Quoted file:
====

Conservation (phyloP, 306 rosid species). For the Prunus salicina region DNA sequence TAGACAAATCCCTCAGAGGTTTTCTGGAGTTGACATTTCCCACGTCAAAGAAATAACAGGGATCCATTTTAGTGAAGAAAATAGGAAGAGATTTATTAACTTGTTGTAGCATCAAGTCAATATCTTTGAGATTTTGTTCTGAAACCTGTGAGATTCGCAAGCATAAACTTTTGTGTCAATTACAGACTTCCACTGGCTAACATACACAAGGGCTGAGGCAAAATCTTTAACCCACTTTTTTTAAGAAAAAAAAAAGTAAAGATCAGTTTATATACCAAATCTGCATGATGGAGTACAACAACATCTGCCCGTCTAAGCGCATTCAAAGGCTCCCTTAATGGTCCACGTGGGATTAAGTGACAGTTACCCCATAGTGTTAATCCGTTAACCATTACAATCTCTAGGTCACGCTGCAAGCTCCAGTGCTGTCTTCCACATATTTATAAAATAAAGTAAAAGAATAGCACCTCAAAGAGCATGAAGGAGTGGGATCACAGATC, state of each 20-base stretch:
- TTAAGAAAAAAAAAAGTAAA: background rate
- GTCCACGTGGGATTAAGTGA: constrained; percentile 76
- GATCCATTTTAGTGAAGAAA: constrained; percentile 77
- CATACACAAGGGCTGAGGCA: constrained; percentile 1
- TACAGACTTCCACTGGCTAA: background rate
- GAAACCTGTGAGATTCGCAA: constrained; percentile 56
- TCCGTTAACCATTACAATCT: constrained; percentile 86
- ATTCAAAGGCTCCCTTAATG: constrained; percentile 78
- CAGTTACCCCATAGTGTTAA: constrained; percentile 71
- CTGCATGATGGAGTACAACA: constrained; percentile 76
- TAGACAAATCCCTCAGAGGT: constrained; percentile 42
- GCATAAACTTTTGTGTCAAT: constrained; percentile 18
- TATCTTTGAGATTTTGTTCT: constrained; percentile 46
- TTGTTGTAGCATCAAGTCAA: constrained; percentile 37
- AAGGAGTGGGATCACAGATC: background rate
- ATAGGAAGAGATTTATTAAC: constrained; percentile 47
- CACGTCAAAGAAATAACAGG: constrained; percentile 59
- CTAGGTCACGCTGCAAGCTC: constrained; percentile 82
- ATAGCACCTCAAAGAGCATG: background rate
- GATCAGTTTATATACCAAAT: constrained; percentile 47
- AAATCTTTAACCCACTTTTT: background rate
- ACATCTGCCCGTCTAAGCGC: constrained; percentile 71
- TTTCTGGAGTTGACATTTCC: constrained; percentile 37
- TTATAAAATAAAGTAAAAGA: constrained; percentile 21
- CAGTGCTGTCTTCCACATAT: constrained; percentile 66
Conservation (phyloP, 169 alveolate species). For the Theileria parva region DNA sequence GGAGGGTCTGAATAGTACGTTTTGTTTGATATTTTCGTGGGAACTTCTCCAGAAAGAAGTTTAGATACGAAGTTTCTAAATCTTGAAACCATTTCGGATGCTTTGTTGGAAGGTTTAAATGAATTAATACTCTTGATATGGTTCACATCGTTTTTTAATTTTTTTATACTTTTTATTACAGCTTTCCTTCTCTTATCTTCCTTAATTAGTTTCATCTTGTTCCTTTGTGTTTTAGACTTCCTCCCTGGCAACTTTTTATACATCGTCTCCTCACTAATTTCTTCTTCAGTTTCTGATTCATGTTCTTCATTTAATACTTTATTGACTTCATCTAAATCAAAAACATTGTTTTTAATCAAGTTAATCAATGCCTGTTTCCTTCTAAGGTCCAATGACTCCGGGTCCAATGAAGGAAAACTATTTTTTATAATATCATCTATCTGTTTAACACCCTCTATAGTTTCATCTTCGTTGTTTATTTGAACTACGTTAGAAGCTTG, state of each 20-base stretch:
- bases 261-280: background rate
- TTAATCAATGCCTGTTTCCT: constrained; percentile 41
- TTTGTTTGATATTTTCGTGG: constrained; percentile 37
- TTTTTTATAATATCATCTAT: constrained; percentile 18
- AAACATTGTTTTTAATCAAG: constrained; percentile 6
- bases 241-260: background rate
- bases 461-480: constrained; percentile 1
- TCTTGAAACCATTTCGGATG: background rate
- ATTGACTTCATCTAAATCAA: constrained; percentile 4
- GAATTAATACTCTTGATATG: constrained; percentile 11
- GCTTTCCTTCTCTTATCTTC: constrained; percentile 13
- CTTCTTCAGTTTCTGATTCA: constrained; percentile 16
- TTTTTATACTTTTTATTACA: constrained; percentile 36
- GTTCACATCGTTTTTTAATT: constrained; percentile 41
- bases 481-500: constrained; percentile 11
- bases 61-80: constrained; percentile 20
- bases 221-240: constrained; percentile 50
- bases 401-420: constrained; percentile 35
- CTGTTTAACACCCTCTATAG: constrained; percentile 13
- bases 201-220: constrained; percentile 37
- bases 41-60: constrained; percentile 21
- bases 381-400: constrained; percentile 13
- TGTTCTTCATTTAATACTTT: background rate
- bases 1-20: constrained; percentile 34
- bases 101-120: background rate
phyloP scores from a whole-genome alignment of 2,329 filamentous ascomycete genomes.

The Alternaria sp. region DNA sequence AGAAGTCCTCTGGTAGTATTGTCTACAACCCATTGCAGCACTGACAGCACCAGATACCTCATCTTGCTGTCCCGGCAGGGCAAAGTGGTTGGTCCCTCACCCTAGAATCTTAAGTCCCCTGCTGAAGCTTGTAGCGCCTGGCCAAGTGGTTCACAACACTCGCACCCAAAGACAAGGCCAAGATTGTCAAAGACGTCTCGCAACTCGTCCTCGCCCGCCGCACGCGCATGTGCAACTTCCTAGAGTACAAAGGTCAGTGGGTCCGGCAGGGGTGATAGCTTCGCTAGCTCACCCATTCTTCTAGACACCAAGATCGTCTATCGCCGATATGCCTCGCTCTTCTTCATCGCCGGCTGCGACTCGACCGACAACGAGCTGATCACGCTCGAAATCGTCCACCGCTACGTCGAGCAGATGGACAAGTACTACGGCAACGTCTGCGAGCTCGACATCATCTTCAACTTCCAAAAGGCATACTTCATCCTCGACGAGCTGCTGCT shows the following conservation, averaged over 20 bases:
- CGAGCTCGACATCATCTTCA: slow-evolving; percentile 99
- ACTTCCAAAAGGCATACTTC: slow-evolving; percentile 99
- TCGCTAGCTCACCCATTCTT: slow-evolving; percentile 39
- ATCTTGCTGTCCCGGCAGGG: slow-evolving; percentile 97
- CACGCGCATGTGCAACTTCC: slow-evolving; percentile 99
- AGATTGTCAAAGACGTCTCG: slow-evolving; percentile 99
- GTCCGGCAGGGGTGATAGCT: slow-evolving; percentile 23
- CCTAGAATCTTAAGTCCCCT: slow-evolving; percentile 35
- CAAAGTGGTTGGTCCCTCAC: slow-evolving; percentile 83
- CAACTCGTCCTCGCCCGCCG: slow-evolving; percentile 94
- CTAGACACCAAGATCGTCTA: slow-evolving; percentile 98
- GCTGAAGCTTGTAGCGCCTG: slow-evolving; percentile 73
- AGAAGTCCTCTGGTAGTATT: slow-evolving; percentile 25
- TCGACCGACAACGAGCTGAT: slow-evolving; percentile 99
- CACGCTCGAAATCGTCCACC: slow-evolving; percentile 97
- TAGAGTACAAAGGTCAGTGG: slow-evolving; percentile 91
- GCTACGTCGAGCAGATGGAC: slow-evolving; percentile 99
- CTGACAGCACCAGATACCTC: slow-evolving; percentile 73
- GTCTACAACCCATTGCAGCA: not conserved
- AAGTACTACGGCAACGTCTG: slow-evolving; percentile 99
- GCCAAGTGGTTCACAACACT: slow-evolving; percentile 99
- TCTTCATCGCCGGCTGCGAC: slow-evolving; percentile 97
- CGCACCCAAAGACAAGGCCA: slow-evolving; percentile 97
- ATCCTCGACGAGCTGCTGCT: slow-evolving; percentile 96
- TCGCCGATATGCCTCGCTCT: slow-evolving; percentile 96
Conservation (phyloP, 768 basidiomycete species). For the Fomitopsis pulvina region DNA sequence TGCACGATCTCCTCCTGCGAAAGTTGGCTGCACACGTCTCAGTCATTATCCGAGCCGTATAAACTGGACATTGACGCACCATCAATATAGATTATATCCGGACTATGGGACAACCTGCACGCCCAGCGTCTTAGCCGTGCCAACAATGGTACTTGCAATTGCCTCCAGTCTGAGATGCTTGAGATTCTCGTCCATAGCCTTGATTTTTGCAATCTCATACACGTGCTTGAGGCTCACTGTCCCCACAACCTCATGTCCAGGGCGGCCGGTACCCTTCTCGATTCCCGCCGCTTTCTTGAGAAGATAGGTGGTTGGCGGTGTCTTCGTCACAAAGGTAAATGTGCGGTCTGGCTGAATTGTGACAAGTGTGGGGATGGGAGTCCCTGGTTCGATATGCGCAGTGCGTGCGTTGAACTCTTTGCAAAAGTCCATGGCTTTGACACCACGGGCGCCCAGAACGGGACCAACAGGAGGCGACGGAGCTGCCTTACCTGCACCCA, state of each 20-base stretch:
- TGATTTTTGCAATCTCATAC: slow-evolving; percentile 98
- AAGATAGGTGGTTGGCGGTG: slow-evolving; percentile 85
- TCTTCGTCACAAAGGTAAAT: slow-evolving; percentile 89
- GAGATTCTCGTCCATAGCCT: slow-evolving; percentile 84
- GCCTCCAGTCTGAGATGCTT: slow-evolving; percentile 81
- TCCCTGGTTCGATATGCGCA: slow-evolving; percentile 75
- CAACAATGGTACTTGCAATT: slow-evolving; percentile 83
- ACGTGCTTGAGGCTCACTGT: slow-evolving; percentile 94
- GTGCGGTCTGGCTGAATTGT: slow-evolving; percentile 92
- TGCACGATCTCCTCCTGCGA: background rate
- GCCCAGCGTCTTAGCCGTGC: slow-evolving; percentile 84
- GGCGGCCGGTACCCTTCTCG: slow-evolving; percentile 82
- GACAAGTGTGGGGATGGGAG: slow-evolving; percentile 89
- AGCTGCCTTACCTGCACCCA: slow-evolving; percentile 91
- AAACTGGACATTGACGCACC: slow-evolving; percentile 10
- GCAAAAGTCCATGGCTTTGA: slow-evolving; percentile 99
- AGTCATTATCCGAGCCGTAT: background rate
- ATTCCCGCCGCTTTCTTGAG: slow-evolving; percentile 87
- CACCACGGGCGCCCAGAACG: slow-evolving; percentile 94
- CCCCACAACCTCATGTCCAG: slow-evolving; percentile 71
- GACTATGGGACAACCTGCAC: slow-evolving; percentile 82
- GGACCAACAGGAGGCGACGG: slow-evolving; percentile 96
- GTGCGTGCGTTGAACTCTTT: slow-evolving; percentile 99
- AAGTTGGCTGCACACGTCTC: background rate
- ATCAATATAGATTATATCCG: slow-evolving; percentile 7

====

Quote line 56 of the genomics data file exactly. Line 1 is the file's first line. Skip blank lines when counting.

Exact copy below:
- ACTTCCAAAAGGCATACTTC: slow-evolving; percentile 99